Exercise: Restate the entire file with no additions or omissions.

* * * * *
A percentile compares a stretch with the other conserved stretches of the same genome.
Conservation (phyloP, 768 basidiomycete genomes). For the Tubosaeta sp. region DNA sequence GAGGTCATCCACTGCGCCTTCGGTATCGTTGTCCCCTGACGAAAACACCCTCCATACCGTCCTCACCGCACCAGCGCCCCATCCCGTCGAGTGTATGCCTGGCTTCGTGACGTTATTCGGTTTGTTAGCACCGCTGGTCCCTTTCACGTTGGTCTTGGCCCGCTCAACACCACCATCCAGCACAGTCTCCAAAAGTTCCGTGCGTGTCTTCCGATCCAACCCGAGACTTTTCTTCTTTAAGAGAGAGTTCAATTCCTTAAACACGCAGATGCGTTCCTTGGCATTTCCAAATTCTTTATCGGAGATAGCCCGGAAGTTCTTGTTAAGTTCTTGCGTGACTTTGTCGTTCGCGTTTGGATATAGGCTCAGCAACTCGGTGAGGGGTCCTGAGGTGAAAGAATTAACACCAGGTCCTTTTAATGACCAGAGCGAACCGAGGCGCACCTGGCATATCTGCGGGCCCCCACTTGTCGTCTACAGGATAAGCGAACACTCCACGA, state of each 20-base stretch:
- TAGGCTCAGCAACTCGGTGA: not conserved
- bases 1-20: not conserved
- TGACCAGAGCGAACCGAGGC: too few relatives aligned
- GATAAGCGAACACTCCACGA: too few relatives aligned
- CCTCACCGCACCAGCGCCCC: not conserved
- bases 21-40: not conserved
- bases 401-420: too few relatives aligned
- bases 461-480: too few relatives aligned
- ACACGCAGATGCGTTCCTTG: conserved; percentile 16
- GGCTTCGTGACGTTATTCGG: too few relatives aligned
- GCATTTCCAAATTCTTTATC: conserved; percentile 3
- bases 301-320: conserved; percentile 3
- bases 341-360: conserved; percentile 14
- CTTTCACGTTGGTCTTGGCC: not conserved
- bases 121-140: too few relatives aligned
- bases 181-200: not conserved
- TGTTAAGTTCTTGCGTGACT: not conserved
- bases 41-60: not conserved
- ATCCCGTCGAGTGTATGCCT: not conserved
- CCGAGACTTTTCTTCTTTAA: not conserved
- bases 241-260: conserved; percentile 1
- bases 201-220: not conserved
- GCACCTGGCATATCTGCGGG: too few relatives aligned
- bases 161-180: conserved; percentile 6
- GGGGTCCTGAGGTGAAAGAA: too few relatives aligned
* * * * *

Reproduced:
A percentile compares a stretch with the other conserved stretches of the same genome.
Conservation (phyloP, 768 basidiomycete genomes). For the Tubosaeta sp. region DNA sequence GAGGTCATCCACTGCGCCTTCGGTATCGTTGTCCCCTGACGAAAACACCCTCCATACCGTCCTCACCGCACCAGCGCCCCATCCCGTCGAGTGTATGCCTGGCTTCGTGACGTTATTCGGTTTGTTAGCACCGCTGGTCCCTTTCACGTTGGTCTTGGCCCGCTCAACACCACCATCCAGCACAGTCTCCAAAAGTTCCGTGCGTGTCTTCCGATCCAACCCGAGACTTTTCTTCTTTAAGAGAGAGTTCAATTCCTTAAACACGCAGATGCGTTCCTTGGCATTTCCAAATTCTTTATCGGAGATAGCCCGGAAGTTCTTGTTAAGTTCTTGCGTGACTTTGTCGTTCGCGTTTGGATATAGGCTCAGCAACTCGGTGAGGGGTCCTGAGGTGAAAGAATTAACACCAGGTCCTTTTAATGACCAGAGCGAACCGAGGCGCACCTGGCATATCTGCGGGCCCCCACTTGTCGTCTACAGGATAAGCGAACACTCCACGA, state of each 20-base stretch:
- TAGGCTCAGCAACTCGGTGA: not conserved
- bases 1-20: not conserved
- TGACCAGAGCGAACCGAGGC: too few relatives aligned
- GATAAGCGAACACTCCACGA: too few relatives aligned
- CCTCACCGCACCAGCGCCCC: not conserved
- bases 21-40: not conserved
- bases 401-420: too few relatives aligned
- bases 461-480: too few relatives aligned
- ACACGCAGATGCGTTCCTTG: conserved; percentile 16
- GGCTTCGTGACGTTATTCGG: too few relatives aligned
- GCATTTCCAAATTCTTTATC: conserved; percentile 3
- bases 301-320: conserved; percentile 3
- bases 341-360: conserved; percentile 14
- CTTTCACGTTGGTCTTGGCC: not conserved
- bases 121-140: too few relatives aligned
- bases 181-200: not conserved
- TGTTAAGTTCTTGCGTGACT: not conserved
- bases 41-60: not conserved
- ATCCCGTCGAGTGTATGCCT: not conserved
- CCGAGACTTTTCTTCTTTAA: not conserved
- bases 241-260: conserved; percentile 1
- bases 201-220: not conserved
- GCACCTGGCATATCTGCGGG: too few relatives aligned
- bases 161-180: conserved; percentile 6
- GGGGTCCTGAGGTGAAAGAA: too few relatives aligned